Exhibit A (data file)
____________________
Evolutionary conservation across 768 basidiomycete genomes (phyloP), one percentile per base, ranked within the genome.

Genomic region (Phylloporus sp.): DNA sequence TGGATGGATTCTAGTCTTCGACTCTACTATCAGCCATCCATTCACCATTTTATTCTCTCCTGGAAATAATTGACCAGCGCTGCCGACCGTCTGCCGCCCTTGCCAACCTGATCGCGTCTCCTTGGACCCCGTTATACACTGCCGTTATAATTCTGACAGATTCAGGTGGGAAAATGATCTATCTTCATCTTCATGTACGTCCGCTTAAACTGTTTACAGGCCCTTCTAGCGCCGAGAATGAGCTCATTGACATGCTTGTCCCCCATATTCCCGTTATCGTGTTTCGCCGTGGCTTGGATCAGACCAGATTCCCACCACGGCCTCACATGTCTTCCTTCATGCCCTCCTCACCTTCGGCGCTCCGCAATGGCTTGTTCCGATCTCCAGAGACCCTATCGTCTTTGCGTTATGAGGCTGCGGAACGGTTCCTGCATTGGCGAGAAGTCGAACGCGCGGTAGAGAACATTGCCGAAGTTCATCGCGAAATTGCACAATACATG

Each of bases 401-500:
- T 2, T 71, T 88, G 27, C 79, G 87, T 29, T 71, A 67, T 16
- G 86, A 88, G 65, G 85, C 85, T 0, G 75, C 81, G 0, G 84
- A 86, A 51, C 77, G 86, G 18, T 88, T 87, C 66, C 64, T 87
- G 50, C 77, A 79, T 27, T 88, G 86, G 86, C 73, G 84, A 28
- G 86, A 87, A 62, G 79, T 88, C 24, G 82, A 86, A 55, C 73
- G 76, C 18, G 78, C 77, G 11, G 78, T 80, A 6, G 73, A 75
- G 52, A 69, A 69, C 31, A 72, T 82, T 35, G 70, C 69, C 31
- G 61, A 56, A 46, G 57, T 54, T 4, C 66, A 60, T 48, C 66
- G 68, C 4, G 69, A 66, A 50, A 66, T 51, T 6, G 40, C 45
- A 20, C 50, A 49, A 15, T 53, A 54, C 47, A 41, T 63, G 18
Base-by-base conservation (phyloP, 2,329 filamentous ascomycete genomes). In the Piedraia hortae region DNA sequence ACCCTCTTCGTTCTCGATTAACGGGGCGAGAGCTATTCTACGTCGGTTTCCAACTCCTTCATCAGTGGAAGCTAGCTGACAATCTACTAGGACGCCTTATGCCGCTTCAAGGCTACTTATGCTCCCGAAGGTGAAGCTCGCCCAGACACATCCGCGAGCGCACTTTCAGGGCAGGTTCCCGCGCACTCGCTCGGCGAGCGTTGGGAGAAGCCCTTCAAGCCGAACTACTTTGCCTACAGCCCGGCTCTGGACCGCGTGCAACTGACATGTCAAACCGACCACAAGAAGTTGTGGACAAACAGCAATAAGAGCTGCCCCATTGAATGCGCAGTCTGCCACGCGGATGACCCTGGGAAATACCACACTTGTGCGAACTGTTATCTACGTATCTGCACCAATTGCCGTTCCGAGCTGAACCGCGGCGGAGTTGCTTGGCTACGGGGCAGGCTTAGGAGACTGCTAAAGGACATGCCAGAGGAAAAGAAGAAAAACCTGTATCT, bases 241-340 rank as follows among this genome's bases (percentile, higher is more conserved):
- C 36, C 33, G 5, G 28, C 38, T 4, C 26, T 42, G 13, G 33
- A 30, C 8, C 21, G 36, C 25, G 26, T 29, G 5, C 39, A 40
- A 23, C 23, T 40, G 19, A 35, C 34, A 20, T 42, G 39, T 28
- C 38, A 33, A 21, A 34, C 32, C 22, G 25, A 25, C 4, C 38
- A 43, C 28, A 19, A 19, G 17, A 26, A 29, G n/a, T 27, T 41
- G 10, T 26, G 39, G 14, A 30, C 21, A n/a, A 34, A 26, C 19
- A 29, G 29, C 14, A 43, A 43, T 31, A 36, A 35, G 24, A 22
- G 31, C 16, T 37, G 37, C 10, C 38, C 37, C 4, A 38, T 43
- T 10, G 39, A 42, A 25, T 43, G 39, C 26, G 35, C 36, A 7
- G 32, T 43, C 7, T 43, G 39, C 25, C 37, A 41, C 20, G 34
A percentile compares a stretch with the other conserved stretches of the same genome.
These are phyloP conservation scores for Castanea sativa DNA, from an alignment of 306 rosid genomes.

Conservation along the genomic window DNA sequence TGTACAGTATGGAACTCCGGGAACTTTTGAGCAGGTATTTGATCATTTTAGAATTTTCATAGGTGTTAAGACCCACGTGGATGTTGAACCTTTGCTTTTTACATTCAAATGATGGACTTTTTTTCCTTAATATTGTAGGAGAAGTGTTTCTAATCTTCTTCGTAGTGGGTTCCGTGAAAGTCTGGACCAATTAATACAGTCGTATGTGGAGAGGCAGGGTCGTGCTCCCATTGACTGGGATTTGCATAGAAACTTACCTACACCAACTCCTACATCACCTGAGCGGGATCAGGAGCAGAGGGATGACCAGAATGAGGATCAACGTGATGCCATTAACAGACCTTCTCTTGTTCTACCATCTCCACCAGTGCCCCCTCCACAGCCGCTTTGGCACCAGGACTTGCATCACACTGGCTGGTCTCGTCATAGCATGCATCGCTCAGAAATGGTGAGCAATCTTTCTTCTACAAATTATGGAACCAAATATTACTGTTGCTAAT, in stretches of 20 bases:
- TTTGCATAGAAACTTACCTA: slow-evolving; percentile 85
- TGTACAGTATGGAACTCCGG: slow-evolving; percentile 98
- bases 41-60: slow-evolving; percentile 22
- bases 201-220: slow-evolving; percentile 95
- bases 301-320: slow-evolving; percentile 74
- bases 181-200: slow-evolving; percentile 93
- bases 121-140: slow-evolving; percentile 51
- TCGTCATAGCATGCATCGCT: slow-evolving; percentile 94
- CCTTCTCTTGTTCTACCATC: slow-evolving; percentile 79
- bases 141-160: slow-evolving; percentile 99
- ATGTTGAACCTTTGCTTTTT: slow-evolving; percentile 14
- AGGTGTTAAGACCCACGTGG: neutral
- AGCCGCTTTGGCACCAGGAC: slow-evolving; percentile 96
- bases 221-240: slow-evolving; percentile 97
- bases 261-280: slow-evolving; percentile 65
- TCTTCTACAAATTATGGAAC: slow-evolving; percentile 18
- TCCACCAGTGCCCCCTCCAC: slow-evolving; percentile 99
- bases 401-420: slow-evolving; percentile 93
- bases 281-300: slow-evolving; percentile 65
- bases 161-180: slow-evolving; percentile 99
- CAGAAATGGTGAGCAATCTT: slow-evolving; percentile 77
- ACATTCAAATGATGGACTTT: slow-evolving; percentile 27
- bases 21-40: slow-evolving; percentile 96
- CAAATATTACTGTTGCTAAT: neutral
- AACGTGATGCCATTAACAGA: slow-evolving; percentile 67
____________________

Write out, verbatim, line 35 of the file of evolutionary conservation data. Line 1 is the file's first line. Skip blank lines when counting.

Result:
- TCGTCATAGCATGCATCGCT: slow-evolving; percentile 94